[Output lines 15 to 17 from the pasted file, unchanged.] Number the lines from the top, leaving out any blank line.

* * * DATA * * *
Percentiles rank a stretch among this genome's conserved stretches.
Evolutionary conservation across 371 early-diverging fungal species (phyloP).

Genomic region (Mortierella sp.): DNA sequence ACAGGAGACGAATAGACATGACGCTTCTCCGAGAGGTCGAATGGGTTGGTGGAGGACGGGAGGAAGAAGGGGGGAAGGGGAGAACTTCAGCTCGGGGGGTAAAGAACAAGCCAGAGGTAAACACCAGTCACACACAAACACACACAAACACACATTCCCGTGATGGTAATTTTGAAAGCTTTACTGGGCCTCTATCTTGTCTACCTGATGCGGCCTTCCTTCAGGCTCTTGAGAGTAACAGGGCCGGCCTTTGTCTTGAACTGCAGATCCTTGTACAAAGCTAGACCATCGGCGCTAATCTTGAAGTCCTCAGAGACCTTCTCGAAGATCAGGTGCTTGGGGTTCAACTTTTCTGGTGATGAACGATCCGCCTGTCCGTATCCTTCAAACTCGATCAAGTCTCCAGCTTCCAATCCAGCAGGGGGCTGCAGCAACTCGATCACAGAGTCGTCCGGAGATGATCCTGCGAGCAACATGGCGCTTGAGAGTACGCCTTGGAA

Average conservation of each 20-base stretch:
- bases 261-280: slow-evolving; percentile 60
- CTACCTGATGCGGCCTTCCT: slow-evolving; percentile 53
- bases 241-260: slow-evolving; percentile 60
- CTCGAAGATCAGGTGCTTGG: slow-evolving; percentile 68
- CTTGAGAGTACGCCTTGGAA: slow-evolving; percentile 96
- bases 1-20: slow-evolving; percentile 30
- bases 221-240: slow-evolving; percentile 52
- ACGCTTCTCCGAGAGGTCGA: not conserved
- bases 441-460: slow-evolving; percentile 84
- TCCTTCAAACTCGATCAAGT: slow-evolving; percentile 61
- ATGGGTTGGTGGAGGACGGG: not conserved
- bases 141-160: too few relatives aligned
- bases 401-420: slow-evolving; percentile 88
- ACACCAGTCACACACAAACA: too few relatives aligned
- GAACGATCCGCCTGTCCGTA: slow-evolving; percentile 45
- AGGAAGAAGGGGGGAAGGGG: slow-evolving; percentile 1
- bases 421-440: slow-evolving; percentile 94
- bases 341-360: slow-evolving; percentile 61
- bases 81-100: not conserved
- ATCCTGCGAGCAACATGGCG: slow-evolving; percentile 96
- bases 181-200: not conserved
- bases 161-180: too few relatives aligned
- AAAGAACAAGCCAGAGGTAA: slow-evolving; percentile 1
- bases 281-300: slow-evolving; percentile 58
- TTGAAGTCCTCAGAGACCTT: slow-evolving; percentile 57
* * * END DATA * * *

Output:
- ATGGGTTGGTGGAGGACGGG: not conserved
- bases 141-160: too few relatives aligned
- bases 401-420: slow-evolving; percentile 88